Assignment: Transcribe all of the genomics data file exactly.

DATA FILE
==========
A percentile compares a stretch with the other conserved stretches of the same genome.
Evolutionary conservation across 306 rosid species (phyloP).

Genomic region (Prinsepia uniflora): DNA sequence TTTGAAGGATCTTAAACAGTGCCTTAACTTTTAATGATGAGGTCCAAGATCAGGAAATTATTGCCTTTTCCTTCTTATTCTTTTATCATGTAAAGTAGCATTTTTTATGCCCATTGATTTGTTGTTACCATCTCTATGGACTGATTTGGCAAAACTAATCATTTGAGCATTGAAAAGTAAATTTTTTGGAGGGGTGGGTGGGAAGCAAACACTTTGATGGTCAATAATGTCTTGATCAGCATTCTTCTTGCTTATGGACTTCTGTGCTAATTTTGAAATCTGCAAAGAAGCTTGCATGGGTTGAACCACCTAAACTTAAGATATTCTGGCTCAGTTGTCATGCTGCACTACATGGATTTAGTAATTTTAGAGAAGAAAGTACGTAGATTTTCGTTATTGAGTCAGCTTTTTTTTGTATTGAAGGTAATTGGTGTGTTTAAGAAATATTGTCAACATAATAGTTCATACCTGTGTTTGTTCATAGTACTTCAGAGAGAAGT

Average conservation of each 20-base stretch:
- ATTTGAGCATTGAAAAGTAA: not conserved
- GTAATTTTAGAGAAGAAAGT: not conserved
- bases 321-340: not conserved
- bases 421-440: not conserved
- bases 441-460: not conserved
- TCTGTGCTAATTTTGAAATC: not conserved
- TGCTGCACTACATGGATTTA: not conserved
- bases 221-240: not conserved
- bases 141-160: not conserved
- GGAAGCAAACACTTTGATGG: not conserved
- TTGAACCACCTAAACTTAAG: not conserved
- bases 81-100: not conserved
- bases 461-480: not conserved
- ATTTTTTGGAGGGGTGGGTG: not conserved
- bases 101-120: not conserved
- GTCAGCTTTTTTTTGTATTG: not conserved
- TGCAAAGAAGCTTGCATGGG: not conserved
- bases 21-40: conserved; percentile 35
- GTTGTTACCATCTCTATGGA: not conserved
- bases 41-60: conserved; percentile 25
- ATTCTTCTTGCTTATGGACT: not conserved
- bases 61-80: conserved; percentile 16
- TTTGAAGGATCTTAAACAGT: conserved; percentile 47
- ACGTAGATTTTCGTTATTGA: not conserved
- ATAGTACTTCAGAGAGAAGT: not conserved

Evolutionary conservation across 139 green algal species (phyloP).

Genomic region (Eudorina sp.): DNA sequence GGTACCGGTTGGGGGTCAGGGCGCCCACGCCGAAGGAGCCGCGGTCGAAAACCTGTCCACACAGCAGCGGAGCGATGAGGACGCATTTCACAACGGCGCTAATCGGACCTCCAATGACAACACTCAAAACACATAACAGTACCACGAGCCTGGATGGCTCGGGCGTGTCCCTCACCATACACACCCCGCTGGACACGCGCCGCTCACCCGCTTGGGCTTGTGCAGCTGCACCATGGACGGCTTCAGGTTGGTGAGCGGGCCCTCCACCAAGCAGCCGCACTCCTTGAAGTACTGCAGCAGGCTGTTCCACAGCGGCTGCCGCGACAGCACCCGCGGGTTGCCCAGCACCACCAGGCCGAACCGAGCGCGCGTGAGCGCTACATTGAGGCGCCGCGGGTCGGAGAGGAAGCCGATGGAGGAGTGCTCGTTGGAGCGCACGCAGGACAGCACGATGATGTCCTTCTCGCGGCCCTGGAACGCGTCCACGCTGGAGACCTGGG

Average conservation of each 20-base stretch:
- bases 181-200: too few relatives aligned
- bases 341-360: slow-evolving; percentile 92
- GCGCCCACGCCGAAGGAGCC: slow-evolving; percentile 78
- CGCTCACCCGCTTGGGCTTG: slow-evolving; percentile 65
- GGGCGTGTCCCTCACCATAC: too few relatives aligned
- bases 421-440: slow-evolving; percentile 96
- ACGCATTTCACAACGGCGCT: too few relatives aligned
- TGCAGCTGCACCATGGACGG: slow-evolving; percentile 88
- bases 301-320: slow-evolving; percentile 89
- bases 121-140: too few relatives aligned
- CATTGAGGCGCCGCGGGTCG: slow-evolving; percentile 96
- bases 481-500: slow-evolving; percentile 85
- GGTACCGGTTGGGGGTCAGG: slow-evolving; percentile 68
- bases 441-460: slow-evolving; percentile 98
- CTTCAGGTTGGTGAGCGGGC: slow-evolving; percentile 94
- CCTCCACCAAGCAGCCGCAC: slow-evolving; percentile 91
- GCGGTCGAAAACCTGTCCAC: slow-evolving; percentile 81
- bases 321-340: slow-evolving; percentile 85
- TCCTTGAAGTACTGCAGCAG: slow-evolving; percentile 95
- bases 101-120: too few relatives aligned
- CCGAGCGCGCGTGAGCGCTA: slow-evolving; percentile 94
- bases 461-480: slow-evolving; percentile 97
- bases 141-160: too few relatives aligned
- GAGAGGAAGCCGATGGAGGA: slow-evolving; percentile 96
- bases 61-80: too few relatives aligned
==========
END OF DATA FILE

A percentile compares a stretch with the other conserved stretches of the same genome.
Evolutionary conservation across 306 rosid species (phyloP).

Genomic region (Prinsepia uniflora): DNA sequence TTTGAAGGATCTTAAACAGTGCCTTAACTTTTAATGATGAGGTCCAAGATCAGGAAATTATTGCCTTTTCCTTCTTATTCTTTTATCATGTAAAGTAGCATTTTTTATGCCCATTGATTTGTTGTTACCATCTCTATGGACTGATTTGGCAAAACTAATCATTTGAGCATTGAAAAGTAAATTTTTTGGAGGGGTGGGTGGGAAGCAAACACTTTGATGGTCAATAATGTCTTGATCAGCATTCTTCTTGCTTATGGACTTCTGTGCTAATTTTGAAATCTGCAAAGAAGCTTGCATGGGTTGAACCACCTAAACTTAAGATATTCTGGCTCAGTTGTCATGCTGCACTACATGGATTTAGTAATTTTAGAGAAGAAAGTACGTAGATTTTCGTTATTGAGTCAGCTTTTTTTTGTATTGAAGGTAATTGGTGTGTTTAAGAAATATTGTCAACATAATAGTTCATACCTGTGTTTGTTCATAGTACTTCAGAGAGAAGT

Average conservation of each 20-base stretch:
- ATTTGAGCATTGAAAAGTAA: not conserved
- GTAATTTTAGAGAAGAAAGT: not conserved
- bases 321-340: not conserved
- bases 421-440: not conserved
- bases 441-460: not conserved
- TCTGTGCTAATTTTGAAATC: not conserved
- TGCTGCACTACATGGATTTA: not conserved
- bases 221-240: not conserved
- bases 141-160: not conserved
- GGAAGCAAACACTTTGATGG: not conserved
- TTGAACCACCTAAACTTAAG: not conserved
- bases 81-100: not conserved
- bases 461-480: not conserved
- ATTTTTTGGAGGGGTGGGTG: not conserved
- bases 101-120: not conserved
- GTCAGCTTTTTTTTGTATTG: not conserved
- TGCAAAGAAGCTTGCATGGG: not conserved
- bases 21-40: conserved; percentile 35
- GTTGTTACCATCTCTATGGA: not conserved
- bases 41-60: conserved; percentile 25
- ATTCTTCTTGCTTATGGACT: not conserved
- bases 61-80: conserved; percentile 16
- TTTGAAGGATCTTAAACAGT: conserved; percentile 47
- ACGTAGATTTTCGTTATTGA: not conserved
- ATAGTACTTCAGAGAGAAGT: not conserved

Evolutionary conservation across 139 green algal species (phyloP).

Genomic region (Eudorina sp.): DNA sequence GGTACCGGTTGGGGGTCAGGGCGCCCACGCCGAAGGAGCCGCGGTCGAAAACCTGTCCACACAGCAGCGGAGCGATGAGGACGCATTTCACAACGGCGCTAATCGGACCTCCAATGACAACACTCAAAACACATAACAGTACCACGAGCCTGGATGGCTCGGGCGTGTCCCTCACCATACACACCCCGCTGGACACGCGCCGCTCACCCGCTTGGGCTTGTGCAGCTGCACCATGGACGGCTTCAGGTTGGTGAGCGGGCCCTCCACCAAGCAGCCGCACTCCTTGAAGTACTGCAGCAGGCTGTTCCACAGCGGCTGCCGCGACAGCACCCGCGGGTTGCCCAGCACCACCAGGCCGAACCGAGCGCGCGTGAGCGCTACATTGAGGCGCCGCGGGTCGGAGAGGAAGCCGATGGAGGAGTGCTCGTTGGAGCGCACGCAGGACAGCACGATGATGTCCTTCTCGCGGCCCTGGAACGCGTCCACGCTGGAGACCTGGG

Average conservation of each 20-base stretch:
- bases 181-200: too few relatives aligned
- bases 341-360: slow-evolving; percentile 92
- GCGCCCACGCCGAAGGAGCC: slow-evolving; percentile 78
- CGCTCACCCGCTTGGGCTTG: slow-evolving; percentile 65
- GGGCGTGTCCCTCACCATAC: too few relatives aligned
- bases 421-440: slow-evolving; percentile 96
- ACGCATTTCACAACGGCGCT: too few relatives aligned
- TGCAGCTGCACCATGGACGG: slow-evolving; percentile 88
- bases 301-320: slow-evolving; percentile 89
- bases 121-140: too few relatives aligned
- CATTGAGGCGCCGCGGGTCG: slow-evolving; percentile 96
- bases 481-500: slow-evolving; percentile 85
- GGTACCGGTTGGGGGTCAGG: slow-evolving; percentile 68
- bases 441-460: slow-evolving; percentile 98
- CTTCAGGTTGGTGAGCGGGC: slow-evolving; percentile 94
- CCTCCACCAAGCAGCCGCAC: slow-evolving; percentile 91
- GCGGTCGAAAACCTGTCCAC: slow-evolving; percentile 81
- bases 321-340: slow-evolving; percentile 85
- TCCTTGAAGTACTGCAGCAG: slow-evolving; percentile 95
- bases 101-120: too few relatives aligned
- CCGAGCGCGCGTGAGCGCTA: slow-evolving; percentile 94
- bases 461-480: slow-evolving; percentile 97
- bases 141-160: too few relatives aligned
- GAGAGGAAGCCGATGGAGGA: slow-evolving; percentile 96
- bases 61-80: too few relatives aligned